Why do gay men act feminine
M asculinity is in crisis. That message resonates loud and clear from the mainstream media. Hardly a day goes by without straight men debating what it means to be a man now that women are becoming more powerful and male privilege is being eroded. Over the past fortnight, some have even whined about the widespread outrage ignited by women who have been sexually exploited finally taking a stand against their oppressors. Well, first of all, they need to get over themselves.
Why should I be ashamed of being an effeminate gay?
Why should I be ashamed of being an effeminate gay? | Dazed
For many gay men, using these words with their friends is a way of embracing femininity and showing vulnerability or affection to others who share their identities. Creating a shared culture — including language — around femininity can be a way of reclaiming the bases for oppression many gay men have experienced, as well as disrupting the harmful gender binary. But few if any linguistic practices are all one thing, all the time. In a culture where women and femininity have long been denigrated and belittled, there is a danger that cis men using these words can perpetuate some of these negative tropes.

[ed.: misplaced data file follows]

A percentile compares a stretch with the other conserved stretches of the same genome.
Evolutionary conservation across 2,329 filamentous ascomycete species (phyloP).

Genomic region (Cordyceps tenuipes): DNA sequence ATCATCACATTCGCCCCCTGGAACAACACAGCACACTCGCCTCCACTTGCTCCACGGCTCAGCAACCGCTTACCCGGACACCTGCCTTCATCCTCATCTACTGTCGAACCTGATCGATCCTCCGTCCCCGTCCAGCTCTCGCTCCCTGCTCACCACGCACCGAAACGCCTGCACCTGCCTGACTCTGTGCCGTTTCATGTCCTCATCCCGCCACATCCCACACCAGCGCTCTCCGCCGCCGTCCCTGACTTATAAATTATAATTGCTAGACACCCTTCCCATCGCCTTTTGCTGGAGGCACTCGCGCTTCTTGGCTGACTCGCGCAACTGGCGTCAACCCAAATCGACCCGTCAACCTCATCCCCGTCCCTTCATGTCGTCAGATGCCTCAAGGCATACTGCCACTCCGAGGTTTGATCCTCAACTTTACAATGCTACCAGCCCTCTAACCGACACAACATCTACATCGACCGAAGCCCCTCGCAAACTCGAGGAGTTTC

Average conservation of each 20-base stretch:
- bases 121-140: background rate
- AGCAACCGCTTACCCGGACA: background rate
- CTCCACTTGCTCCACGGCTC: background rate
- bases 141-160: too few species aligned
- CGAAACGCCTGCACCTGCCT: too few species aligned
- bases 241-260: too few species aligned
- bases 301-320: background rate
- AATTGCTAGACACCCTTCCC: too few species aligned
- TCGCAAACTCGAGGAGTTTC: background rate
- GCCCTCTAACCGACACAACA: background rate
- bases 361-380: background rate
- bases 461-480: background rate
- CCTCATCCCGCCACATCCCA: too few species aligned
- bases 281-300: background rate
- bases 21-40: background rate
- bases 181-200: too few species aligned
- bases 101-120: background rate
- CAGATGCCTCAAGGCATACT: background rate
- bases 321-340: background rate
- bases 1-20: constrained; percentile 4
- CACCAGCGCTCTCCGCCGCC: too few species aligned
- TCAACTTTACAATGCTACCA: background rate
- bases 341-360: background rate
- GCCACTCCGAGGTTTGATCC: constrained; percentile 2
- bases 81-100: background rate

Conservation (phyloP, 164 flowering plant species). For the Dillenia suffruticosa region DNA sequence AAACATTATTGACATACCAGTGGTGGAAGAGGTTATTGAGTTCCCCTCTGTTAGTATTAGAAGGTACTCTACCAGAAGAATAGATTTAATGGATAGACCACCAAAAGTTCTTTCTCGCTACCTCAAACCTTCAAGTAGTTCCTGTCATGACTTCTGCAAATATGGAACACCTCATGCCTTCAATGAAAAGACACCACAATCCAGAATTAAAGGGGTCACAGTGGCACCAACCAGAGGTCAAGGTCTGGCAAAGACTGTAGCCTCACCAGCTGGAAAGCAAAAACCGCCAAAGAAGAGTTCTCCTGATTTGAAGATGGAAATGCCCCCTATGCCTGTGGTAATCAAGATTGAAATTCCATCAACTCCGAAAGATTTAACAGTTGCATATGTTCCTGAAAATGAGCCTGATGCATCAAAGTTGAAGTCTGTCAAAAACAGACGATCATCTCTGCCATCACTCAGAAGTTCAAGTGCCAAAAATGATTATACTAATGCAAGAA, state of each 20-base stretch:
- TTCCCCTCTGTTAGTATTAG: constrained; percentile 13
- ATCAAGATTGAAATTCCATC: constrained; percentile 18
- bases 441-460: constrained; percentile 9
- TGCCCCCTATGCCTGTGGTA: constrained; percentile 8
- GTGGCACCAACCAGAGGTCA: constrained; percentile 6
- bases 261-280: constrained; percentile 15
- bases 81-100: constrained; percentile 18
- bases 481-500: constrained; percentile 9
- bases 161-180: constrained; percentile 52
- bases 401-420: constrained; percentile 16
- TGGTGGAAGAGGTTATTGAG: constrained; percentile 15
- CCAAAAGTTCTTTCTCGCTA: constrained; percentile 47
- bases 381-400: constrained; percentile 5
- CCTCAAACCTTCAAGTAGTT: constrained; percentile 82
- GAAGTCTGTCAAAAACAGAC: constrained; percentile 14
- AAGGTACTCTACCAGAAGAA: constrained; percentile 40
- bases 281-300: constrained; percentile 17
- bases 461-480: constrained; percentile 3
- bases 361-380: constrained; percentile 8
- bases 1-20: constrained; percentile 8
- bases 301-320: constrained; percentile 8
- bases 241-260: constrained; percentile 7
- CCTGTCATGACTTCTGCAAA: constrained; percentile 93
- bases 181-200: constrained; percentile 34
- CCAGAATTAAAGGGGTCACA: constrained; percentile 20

Call Me by My Pronouns: Why Gay Men Call Each Other "Girl"
After three years of research, linguistics professors Henry Rogers and Ron Smyth may be on the verge of answering that question. They want to know how men acquire this manner of speaking, and why — especially when society so often stigmatizes those with gay-sounding voices. Rogers and Smyth are also exploring the stereotypes that gay men sound effeminate and are recognized by the way they speak. They asked people to listen to recordings of 25 men, 17 of them gay.
Effeminacy is the manifestation of traits in a boy or man that are more often associated with feminine nature, behavior, mannerism, style, or gender roles rather than with masculine nature, behavior, mannerisms, style or roles. It is a term frequently applied to womanly behavior, demeanor, style, clothing and appearance displayed by a boy or man. Until the modern period, [ according to whom? The ancient Greeks, for example, described whole societies as effeminate malakia if they were characterized by a slavish, deferential, or autocratic political culture.